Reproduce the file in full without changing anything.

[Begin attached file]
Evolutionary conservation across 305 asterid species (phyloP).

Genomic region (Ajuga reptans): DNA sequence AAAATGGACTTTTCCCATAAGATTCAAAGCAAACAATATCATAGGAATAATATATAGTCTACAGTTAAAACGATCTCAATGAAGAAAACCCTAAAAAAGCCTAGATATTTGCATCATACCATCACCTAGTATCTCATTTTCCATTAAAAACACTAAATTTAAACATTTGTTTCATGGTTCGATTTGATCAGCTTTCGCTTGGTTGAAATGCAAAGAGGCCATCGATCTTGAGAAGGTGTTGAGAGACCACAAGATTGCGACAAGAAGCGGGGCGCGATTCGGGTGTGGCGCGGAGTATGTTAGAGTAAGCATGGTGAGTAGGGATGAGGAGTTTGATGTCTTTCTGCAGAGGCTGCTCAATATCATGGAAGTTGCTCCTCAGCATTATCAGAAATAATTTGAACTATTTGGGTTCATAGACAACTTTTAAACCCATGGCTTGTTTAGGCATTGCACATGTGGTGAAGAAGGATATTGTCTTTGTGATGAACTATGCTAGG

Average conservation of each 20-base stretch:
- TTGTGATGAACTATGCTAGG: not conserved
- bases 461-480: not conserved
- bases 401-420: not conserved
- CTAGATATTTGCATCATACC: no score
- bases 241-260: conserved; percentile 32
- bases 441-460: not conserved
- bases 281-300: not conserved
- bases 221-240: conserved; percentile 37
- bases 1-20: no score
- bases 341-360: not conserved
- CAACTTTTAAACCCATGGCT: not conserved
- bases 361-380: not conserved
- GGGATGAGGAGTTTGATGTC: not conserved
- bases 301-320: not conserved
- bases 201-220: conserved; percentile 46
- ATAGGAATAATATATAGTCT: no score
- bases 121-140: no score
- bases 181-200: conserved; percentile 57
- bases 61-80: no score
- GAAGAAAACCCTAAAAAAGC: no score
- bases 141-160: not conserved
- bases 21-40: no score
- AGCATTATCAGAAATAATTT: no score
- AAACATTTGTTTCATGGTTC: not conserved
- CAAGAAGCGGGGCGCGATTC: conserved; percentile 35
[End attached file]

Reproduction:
Evolutionary conservation across 305 asterid species (phyloP).

Genomic region (Ajuga reptans): DNA sequence AAAATGGACTTTTCCCATAAGATTCAAAGCAAACAATATCATAGGAATAATATATAGTCTACAGTTAAAACGATCTCAATGAAGAAAACCCTAAAAAAGCCTAGATATTTGCATCATACCATCACCTAGTATCTCATTTTCCATTAAAAACACTAAATTTAAACATTTGTTTCATGGTTCGATTTGATCAGCTTTCGCTTGGTTGAAATGCAAAGAGGCCATCGATCTTGAGAAGGTGTTGAGAGACCACAAGATTGCGACAAGAAGCGGGGCGCGATTCGGGTGTGGCGCGGAGTATGTTAGAGTAAGCATGGTGAGTAGGGATGAGGAGTTTGATGTCTTTCTGCAGAGGCTGCTCAATATCATGGAAGTTGCTCCTCAGCATTATCAGAAATAATTTGAACTATTTGGGTTCATAGACAACTTTTAAACCCATGGCTTGTTTAGGCATTGCACATGTGGTGAAGAAGGATATTGTCTTTGTGATGAACTATGCTAGG

Average conservation of each 20-base stretch:
- TTGTGATGAACTATGCTAGG: not conserved
- bases 461-480: not conserved
- bases 401-420: not conserved
- CTAGATATTTGCATCATACC: no score
- bases 241-260: conserved; percentile 32
- bases 441-460: not conserved
- bases 281-300: not conserved
- bases 221-240: conserved; percentile 37
- bases 1-20: no score
- bases 341-360: not conserved
- CAACTTTTAAACCCATGGCT: not conserved
- bases 361-380: not conserved
- GGGATGAGGAGTTTGATGTC: not conserved
- bases 301-320: not conserved
- bases 201-220: conserved; percentile 46
- ATAGGAATAATATATAGTCT: no score
- bases 121-140: no score
- bases 181-200: conserved; percentile 57
- bases 61-80: no score
- GAAGAAAACCCTAAAAAAGC: no score
- bases 141-160: not conserved
- bases 21-40: no score
- AGCATTATCAGAAATAATTT: no score
- AAACATTTGTTTCATGGTTC: not conserved
- CAAGAAGCGGGGCGCGATTC: conserved; percentile 35